Television films of the week: Mike Leigh goes back to bleak in richly humane detail in Another Year
Friday 24 May 2013
9pm Channel 4
(Mike Leigh, 2010) Jim Broadbent and Ruth Sheen play a contented couple in their late middle-age around whose welcoming London townhouse orbit various lonely souls and crushed spirits. The film's scenes – shared lunches, a barbecue, a funeral – span a year in their lives, but it's an autumnal mood which prevails. The drama is muted, but Leigh demonstrates his mastery of the cinema of small moments.
The Man Who Fell to Earth
(Nicolas Roeg, 1976) A Low-era David Bowie stars as the rich but lonely humanoid alien in this kaleidoscopic and haunting existential sci-fi oddity, adapted from a Walter Tevis novel. Bowie never fitted a film role better, and Nicolas Roeg was at the height of his powers (it was his next film after Don't Look Now) and able, even, to show us how our world looks to alien eyes. Rip Torn and Candy Clark also star.
9.15am & 8.15pm Sky Movies Select
(Michel Hazanavicius, 2011) It was said that they don't make them like this anymore, but The Artist is a good old-fashioned black-and-white silent film. It's a wittily self-aware Hollywood romance set around the time of the arrival of the talkies, and so joyous and luminously expressive that it momentarily makes one wonder if we didn't lose something in the transition. Jean Dujardin and Bérénice Bejo star.
The Third Man
11.25am More 4
(Carol Reed, 1949) Filmed at off-kilter angles and in expressive black-and-white amid the rubble and division of post-war Vienna, Carol Reed's superlative melancholy thriller, from Graham Greene's script, sees Joseph Cotten get in over his head as he looks into the death of his old school friend, Harry Lime. Leave it to Orson Welles to make one of the all-time great movie entrances.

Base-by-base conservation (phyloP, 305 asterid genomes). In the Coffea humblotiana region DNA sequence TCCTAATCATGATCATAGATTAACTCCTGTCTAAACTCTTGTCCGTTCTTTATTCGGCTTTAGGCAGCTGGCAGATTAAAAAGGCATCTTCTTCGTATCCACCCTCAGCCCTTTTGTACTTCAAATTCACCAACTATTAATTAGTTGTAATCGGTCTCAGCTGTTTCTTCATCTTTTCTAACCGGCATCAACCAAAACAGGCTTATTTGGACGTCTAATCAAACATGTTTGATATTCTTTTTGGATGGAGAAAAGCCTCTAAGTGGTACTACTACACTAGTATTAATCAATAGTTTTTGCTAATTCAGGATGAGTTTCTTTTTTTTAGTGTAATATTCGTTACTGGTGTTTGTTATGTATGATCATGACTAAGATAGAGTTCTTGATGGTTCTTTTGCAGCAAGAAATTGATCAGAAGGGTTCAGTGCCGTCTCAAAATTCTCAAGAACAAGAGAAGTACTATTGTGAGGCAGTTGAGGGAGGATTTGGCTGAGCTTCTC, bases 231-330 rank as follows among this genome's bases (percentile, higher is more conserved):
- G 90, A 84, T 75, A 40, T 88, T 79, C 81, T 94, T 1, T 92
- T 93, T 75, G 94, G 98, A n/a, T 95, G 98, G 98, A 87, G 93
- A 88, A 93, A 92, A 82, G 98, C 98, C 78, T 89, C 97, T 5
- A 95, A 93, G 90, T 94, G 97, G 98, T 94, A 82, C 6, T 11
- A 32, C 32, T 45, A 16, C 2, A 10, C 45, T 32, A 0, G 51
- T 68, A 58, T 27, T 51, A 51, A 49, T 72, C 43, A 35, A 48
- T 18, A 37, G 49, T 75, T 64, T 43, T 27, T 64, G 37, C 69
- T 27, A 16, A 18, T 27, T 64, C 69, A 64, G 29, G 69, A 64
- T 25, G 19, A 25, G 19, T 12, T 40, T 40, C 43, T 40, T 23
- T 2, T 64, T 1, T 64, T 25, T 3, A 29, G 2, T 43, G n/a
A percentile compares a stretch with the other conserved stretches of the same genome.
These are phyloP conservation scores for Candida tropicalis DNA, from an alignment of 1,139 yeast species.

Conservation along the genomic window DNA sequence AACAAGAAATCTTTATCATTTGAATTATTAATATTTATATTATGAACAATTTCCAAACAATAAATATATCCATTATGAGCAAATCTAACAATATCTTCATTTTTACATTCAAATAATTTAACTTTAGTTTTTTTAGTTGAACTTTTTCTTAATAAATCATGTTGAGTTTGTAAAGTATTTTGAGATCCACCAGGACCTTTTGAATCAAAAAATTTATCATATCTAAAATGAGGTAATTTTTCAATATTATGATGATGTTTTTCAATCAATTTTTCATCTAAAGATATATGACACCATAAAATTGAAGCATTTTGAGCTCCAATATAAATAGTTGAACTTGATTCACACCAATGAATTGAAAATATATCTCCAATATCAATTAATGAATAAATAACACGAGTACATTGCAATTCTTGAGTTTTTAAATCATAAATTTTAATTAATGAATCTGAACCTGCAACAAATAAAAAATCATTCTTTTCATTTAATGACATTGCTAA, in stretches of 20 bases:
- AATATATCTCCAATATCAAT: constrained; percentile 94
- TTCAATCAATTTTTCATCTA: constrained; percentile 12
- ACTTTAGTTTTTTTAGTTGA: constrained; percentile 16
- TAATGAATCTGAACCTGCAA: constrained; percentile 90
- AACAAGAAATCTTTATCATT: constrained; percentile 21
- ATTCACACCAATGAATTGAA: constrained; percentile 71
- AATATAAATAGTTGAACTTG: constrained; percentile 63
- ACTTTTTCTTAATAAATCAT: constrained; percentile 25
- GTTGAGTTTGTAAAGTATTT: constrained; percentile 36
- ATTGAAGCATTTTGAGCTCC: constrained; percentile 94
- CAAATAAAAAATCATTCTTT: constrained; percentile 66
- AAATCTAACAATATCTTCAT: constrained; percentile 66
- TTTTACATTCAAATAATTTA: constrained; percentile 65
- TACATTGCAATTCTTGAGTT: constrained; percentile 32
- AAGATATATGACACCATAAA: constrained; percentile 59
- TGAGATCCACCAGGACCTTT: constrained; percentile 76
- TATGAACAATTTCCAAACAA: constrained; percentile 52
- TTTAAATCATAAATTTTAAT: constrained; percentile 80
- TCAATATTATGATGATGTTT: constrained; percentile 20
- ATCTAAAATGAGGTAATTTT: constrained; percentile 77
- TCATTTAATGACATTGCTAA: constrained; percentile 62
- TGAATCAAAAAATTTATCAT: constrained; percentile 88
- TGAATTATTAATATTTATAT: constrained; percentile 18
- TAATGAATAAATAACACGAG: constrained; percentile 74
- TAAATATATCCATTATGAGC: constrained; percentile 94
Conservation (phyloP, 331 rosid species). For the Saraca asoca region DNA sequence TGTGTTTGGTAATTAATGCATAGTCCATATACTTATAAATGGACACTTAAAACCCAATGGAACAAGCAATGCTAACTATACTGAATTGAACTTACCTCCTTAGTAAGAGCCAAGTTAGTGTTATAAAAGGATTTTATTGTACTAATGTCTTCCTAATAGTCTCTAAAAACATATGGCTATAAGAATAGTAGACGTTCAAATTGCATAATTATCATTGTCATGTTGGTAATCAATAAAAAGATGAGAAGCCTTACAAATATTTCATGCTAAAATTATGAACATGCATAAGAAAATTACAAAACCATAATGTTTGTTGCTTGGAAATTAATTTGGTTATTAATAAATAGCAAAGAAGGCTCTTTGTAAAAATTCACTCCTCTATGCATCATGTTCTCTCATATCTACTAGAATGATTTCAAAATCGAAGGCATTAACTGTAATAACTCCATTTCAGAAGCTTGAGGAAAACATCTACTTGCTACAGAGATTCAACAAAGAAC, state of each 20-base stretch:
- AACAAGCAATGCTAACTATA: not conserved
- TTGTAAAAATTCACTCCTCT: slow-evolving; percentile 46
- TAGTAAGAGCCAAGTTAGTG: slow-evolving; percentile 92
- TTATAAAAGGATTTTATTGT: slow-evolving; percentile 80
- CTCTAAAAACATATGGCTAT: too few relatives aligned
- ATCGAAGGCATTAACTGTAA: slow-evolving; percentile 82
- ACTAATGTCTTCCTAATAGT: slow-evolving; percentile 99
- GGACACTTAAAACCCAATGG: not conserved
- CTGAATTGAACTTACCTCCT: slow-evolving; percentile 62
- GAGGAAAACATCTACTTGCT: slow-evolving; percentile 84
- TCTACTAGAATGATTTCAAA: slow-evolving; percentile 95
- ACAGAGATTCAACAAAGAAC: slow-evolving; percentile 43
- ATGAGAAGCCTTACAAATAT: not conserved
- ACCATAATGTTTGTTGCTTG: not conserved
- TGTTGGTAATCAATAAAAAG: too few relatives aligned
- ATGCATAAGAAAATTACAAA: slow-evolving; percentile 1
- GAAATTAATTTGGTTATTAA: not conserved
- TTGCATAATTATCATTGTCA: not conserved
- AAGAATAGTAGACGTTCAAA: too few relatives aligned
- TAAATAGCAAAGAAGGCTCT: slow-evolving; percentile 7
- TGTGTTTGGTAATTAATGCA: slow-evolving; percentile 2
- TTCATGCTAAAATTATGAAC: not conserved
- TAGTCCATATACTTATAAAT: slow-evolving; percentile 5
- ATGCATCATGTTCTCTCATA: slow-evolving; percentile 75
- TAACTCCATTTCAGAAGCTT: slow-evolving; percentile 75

Leaving Las Vegas
(Mike Figgis, 1995) Nicolas Cage was given an Oscar for his powerful, studied performance as a late-stage alcoholic who burns his bridges in LA and chooses Las Vegas as a suitable place to drink himself to death. Elisabeth Shue is equally good as the prostitute who loves and enables him, however, and this film really belongs to her character. A bleak but tender movie about lost souls.
The Lavender Hill Mob
11.45am More 4
(Charles Crichton, 1951) Ealing studio's terrifically entertaining and (ever so mildly) subversive 1951 crime caper stars Alec Guinness as an outwardly timid and deferential bank clerk who has long nurtured a secret plan to steal £1m in gold bullion from his employers; the Oscar-winning script by TEB Clarke is similarly meticulous and cunning. Sid James and Audrey Hepburn co-star.
10pm Sky Movies Greats
(David Cronenberg, 1986) A scientist (Jeff Goldblum) accidentally splices his genetic material with a bluebottle's, and begins to disintegrate before his journalist girlfriend's (Geena Davis) very eyes. David Cronenberg's remake of the Vincent Price B-movie is a prime example of his early "body horror" aesthetic, but at its core is a simple, affecting drama about a couple coming to terms with his terminal illness.
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